For more on this series, see the intro, here: https://keepandbearllc.com/2021/02/28/tactical-homesteading/
Homesteading is basically using your land and skills as a resource to achieve some type of resiliency. To begin with, “your land” will have a location, and that location should be based on your needs. To determine your needs, be realistic with yourself and your family about what is important in your lives, and don’t give in to fantasy or flights of fancy about your wants and needs. It may sound romantic or refreshing going completely off grid 40 miles from town, but if hitting the bar or the yoga studio is one of your major solaces, then that 40 miles will begin to be a barrier to your happiness. Let’s look at some considerations when choosing a location.
If you commute to work, you have to consider the drive distance and drive time to get there and back. It’s no secret that bigger land requires a more rural area in general. Just how far are you willing to drive? Moreover, how crowded are the roads that way? Will you be able to achieve a sense of peace and solace if you have a 45 minute bumper to bumper stop and go headache twice a day?
An easy way to reduce this concern is to telecommute. Thanks to the pandemic, employers have really opened up to this possibility, with some employees contributing more than ever since they no longer have a drive time, and are interrupted less than having a presence in the office. Have a legit conversation with your boss. What does the job allow for? What are the boundary conditions? Are there any measurables that can be put in place to evaluate the possibilities?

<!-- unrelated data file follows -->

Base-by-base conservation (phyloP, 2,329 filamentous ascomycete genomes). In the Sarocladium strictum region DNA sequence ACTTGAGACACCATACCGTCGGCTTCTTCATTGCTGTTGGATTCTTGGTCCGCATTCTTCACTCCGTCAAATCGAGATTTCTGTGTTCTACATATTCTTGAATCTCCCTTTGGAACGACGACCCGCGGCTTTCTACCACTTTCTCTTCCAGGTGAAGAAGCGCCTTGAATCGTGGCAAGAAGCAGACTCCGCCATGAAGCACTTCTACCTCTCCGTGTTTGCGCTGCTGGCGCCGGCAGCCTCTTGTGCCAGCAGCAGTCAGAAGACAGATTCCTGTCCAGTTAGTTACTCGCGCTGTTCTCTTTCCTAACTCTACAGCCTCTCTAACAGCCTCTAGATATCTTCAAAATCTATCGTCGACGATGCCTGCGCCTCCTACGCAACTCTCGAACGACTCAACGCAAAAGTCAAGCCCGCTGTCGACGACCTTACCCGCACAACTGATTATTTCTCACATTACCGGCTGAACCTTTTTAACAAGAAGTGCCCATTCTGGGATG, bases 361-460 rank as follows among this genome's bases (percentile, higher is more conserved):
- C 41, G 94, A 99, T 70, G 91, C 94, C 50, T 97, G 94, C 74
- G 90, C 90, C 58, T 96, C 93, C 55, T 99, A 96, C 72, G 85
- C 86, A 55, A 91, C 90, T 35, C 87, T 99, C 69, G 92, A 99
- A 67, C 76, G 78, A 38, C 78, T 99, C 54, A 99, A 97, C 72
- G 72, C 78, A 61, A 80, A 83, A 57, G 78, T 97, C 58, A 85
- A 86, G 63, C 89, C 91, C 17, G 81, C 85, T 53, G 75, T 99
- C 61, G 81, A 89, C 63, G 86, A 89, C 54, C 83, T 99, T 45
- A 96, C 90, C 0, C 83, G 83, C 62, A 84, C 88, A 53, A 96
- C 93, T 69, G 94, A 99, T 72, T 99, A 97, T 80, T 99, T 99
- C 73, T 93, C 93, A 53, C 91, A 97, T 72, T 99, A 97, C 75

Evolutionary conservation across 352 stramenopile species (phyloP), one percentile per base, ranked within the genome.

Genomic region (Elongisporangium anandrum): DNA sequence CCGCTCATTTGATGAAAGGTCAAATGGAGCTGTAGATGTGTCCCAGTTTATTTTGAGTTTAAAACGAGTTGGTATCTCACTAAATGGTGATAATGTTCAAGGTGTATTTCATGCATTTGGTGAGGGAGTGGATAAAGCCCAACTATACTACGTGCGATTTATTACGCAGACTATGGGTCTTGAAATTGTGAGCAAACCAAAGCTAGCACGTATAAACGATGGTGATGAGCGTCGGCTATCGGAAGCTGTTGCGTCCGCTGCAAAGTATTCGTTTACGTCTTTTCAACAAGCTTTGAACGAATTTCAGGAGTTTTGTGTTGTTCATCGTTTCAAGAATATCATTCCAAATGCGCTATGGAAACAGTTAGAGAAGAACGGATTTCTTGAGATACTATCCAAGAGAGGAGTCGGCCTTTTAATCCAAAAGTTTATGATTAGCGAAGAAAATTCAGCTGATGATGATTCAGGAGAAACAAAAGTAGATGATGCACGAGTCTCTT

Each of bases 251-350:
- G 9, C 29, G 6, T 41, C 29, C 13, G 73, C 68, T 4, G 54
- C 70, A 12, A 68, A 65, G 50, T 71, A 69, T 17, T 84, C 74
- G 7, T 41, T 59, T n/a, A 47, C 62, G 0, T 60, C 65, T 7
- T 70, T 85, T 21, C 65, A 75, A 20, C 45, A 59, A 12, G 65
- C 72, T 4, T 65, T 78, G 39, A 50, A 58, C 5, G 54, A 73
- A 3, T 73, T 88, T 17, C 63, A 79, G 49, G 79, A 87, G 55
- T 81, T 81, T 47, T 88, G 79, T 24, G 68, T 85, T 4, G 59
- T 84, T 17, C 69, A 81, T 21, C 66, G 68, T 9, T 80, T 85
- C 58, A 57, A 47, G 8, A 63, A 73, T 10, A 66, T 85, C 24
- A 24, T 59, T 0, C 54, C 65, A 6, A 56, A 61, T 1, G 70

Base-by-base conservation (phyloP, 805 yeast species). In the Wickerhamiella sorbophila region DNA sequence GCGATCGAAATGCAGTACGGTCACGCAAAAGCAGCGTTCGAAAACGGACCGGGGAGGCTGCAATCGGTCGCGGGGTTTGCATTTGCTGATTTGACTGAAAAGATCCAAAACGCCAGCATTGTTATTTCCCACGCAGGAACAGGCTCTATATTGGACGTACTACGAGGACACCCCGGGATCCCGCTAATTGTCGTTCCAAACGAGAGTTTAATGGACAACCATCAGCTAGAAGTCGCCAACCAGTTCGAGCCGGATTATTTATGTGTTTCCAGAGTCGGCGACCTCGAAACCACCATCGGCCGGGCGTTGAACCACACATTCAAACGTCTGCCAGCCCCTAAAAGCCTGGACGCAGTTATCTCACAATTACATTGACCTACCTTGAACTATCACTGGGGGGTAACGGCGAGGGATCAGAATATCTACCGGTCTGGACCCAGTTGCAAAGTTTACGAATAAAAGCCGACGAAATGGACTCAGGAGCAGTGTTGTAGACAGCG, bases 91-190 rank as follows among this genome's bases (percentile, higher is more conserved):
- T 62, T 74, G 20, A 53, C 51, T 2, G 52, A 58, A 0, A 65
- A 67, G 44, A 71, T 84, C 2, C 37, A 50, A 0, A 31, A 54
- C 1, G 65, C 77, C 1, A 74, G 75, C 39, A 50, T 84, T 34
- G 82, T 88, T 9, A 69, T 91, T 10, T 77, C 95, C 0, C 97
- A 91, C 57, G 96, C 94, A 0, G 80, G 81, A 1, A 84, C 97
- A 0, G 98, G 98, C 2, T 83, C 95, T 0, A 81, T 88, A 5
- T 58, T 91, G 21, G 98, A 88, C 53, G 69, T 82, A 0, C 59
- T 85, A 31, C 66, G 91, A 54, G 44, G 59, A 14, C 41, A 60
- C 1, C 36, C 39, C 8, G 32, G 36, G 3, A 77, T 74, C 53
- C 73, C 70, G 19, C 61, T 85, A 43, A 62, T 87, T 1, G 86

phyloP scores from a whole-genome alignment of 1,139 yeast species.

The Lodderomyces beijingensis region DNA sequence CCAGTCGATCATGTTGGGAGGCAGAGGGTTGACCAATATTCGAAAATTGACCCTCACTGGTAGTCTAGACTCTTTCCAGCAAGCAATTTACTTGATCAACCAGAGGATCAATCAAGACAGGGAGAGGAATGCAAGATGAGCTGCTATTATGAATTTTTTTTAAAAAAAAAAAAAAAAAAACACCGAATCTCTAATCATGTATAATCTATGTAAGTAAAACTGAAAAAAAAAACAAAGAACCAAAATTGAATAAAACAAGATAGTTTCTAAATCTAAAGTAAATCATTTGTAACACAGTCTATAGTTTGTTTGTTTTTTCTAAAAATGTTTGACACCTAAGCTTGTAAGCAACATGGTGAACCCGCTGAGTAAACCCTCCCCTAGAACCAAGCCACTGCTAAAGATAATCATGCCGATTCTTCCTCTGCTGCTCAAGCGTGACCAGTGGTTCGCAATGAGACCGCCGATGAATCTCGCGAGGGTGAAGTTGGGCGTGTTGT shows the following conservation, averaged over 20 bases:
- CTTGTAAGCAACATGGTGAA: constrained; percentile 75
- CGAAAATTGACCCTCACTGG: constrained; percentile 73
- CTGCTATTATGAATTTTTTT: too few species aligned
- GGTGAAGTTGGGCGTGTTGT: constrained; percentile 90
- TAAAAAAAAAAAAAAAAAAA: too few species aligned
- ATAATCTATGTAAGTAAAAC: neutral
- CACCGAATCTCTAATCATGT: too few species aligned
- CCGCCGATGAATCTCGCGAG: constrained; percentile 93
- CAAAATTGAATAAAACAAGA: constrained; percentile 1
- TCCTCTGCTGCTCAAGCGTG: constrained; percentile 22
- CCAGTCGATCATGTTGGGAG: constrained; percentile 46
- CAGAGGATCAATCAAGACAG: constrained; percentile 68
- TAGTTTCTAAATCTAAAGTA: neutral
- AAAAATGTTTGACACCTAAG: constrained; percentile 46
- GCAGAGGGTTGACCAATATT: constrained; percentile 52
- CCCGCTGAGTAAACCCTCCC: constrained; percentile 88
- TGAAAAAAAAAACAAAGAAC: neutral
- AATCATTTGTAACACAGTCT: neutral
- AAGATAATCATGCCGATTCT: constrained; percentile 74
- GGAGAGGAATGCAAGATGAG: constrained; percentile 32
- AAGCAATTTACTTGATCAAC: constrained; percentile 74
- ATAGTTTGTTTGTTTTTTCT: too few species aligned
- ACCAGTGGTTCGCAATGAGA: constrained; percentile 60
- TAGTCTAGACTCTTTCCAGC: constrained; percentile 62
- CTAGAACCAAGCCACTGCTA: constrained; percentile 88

Other distance concerns
Other commuting concerns are distances to stores, hospital, emergency response, night life, etc. What are your vulnerabilities as far as needing outside help or resources? If you’re the type that goes to Lowe Depot 8 times to finish a project, the distances might become formidable. Alternately, if you buy stuff for projects once, are handy and adaptable, maybe the distance is acceptable.
If your job allows for telecommuting, your next step is to choose a location where the infrastructure supports the activity. If you’re so far out that only satellite internet is available, you’ll need to really ascertain if the bandwidth and data caps prevalent in these plans will support your work. Satellite internet has earned its lackluster reputation. High ping (the amount of time a signal takes to get to the destination) makes it horrible for any computer gaming, and can create awkward and unnatural pauses in videoconferencing.
Likewise, movie streaming, gaming, uploads and downloads, and other internet activity can be severely hampered if you’re too remote and the infrastructure to support your needs isn’t there. Ping kills. Ascertain if your lifestyle allows it. Again, don’t give into some notion that life will be simpler and Little House on the Prairie when you are an avid gamer. You like what you like. Support that.
For many, unlimited cellular data plans strike the balance between remoteness and connectedness. Evaluate if cellular data speeds are adequate, and which providers cover that area. Take a hotspot or use your phone as a hotspot and test by watching YouTube or the like.
If you’re the type that prefers to have friend over all the time, and thrive in a busy community, homesteading may not be for you, or you may have to settle for a smaller lot closer to urban and suburban areas. We’ll be discussing distances from these areas in the next article. This article is really creating zones of area one can look for when considering a rural move with preparedness in mind.
Risks and Resources
If you are lucky enough to have the entire country to consider for a job, consider the threat scenarios you’ll inherit by moving there. If you move to a trailer park in Kansas you had better prep for tornados. Likewise, if you move to California, Nevada, or Arizona, you will need to contend with drought and possibly wildfires.
Likewise, areas have their own inherent resources. The heartland has vast farming capability. The Great Lakes region has an abundance of water and woodlands. Finding the right risk versus resources balance is important.
In the end, location is vitally important, and will be a continuing theme for the remainder of this series. The considerations here are just to provide an overall list of considerations. Actual threat reduction comes next.